Posted by on Thursday 22 September 2011

BBC: Designer diabetes drugs 'cost NHS millions'

There are many hopelessly inaccurate news stories published about diabetes, too many to count, but this is the first one whose tone was so indefensibly vile that I have been moved to immediately write a letter of complaint. Accurate and impartial this wasn’t. Not even close.

If I try really hard, and because I know a good deal about the subject I can just about glean the real story here - that some people with diabetes are being given different treatment options in the wrong order. If I read through layman’s eyes, I'd see everyone with diabetes as a scandalous leech on the NHS’s purse. A costly and, if I build in information from most other media coverage (including that on the BBC), largely self-inflicted plague on society.

I read a lot about obesity causing diabetes. I read a lot about the ‘lifestyle’ disease. I don’t often read that only around 10% of those classed as overweight or obese in the UK are diagnosed with diabetes. I never read that a significant proportion of people diagnosed with type 2 diabetes are normal weight or underweight at diagnosis, and that those who are overweight have in all likelihood been gaining weight for some time as their body begins to struggle to metabolise carbohydrates. I rarely if ever read a media article that properly distinguishes the metabolic disorder and autoimmune disease. The recent Diabetes UK campaign to highlight the huge number of people with diabetes in the UK who are not receiving the basic checks to ensure their health went largely ignored. It is suggested that 90% of the cases of sight loss in diabetics could have been prevented with earlier identification and treatment.

But those things don’t fit the default media’s diabetes stereotype of “fat, lazy and all their own fault”.

I have been using insulin as a treatment for diabetes for over 20 years and I wish to point out to Helen Briggs that there is no such thing as a ‘designer’ insulin. Insulin is not something I choose to match my summer wardrobe. This is not some flimsy, inconsequential part of my life. All insulins are not the same. Diabetes is a complex condition to manage. Whether type 1 or type 2, every single mouthful one eats has to be considered. For those using insulin, particularly rapid-acting analogues, the timing, dose and activity curve of the insulin needs to be matched as closely as possible with the likely absorption of carbohydrates in food, while factoring in exercise, illness, stress, even ambient temperature.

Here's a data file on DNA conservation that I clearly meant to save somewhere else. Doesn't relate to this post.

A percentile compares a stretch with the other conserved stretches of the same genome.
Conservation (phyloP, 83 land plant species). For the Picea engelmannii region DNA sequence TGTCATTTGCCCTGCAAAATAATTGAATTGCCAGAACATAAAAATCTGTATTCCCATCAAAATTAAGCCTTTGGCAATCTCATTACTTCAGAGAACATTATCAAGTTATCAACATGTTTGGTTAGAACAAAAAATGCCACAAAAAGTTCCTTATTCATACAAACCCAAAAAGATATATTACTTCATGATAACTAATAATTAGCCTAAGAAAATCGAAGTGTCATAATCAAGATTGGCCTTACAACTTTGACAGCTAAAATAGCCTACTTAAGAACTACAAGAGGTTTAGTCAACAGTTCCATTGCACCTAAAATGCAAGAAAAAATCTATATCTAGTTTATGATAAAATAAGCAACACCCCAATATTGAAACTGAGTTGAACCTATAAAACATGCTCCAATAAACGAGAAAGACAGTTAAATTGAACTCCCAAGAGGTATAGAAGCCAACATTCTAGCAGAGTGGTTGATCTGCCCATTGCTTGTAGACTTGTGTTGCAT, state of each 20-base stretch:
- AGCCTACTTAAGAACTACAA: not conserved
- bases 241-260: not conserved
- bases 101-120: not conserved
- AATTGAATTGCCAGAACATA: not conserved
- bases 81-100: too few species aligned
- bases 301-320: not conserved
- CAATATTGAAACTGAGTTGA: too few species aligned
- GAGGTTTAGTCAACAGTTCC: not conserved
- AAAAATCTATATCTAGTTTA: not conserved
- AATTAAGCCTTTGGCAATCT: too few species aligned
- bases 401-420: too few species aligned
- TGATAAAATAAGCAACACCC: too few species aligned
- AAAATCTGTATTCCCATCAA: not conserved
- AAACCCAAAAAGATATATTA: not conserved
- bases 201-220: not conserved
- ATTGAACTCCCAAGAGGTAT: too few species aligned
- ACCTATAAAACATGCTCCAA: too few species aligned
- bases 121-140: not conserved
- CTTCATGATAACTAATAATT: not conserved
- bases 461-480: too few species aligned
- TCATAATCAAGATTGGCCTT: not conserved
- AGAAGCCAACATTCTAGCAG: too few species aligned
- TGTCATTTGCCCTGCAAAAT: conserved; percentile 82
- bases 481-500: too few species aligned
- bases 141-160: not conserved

The target blood glucose range that I am asked to hit is so tiny that the permitted BG meter inaccuracy of 10-20% almost entirely covers it. And if I stray very far outside that target? Blindness. Kidney failure. Nerve damage. Heart attack. Loss of limb. Coma. Death.

The benefits of using the very best treatment options available to me are not ‘modest’. My circumstances are not ‘exceptional’.

The potential consequences of using inappropriate treatment options to save the NHS ‘£625 million over 10 years’ in the short term, could cost the NHS a great deal more in the treatment of unnecessary diabetic complications. I have been diabetic long enough to pre-date analogue insulins. I’ve used the cheaper human formulations and they are not ‘just as effective’. Not for me, and not for many others.

I accept that diabetes is costly to treat. I accept that incidence is increasing and that this raises concerns over the future cost to the NHS of treatment. What we need though is better treatment. Better education. And above all better, more balanced, more informed coverage in the media.

Enough of the diabetes-bashing.

Shame on you BBC, I had thought better of you.


  1. So angry about this on so many levels.

    It's fag packet maths - 'designer' insulin costs x, normal insulin costs y. All insulin does the same job. Therfore x minus y = savings to the taxpayer.

    One word sums up the main argument against this logic - Complications. Short-term savings = long-term costs.

    I could rant about most sentences in the BBC article, so I think I should stop now before my BG shoots up because of the stress - which I'd then treat with my ultra-fashionable designer insulin and become a further burden on society.

  2. Well said.

    I'd like for the journo who wrote this to come & spend a day with me. Then tell me my insulin is "designer". It is still rubbish in comparison to a working pancreas. I'd far rather not be using any insulin at all - there is no need to make me feel guilty for struggling by with a new insulin, rather than struggling even more with an old one.

  3. The source article on the BMJ:

  4. Thanks Dave. Yes I'd subsequently read the source material (and realised that the quoted savings are based on 100% conversion to human insulins, with 'presentation' being taken into account... ie everyone on human delivered by vial and syringe - no pens!).

  5. Well said Mike! I commend this article. The mere idea of going onto Mixtard gives me the shudders. It's hard enough to get decent control on the analogues and as Emma so rightly says it's still rubbish in comparison to a working pancreas. Which leads me to insulin pumps - they are definitely out of the question then if vials and syringes are what we should all have.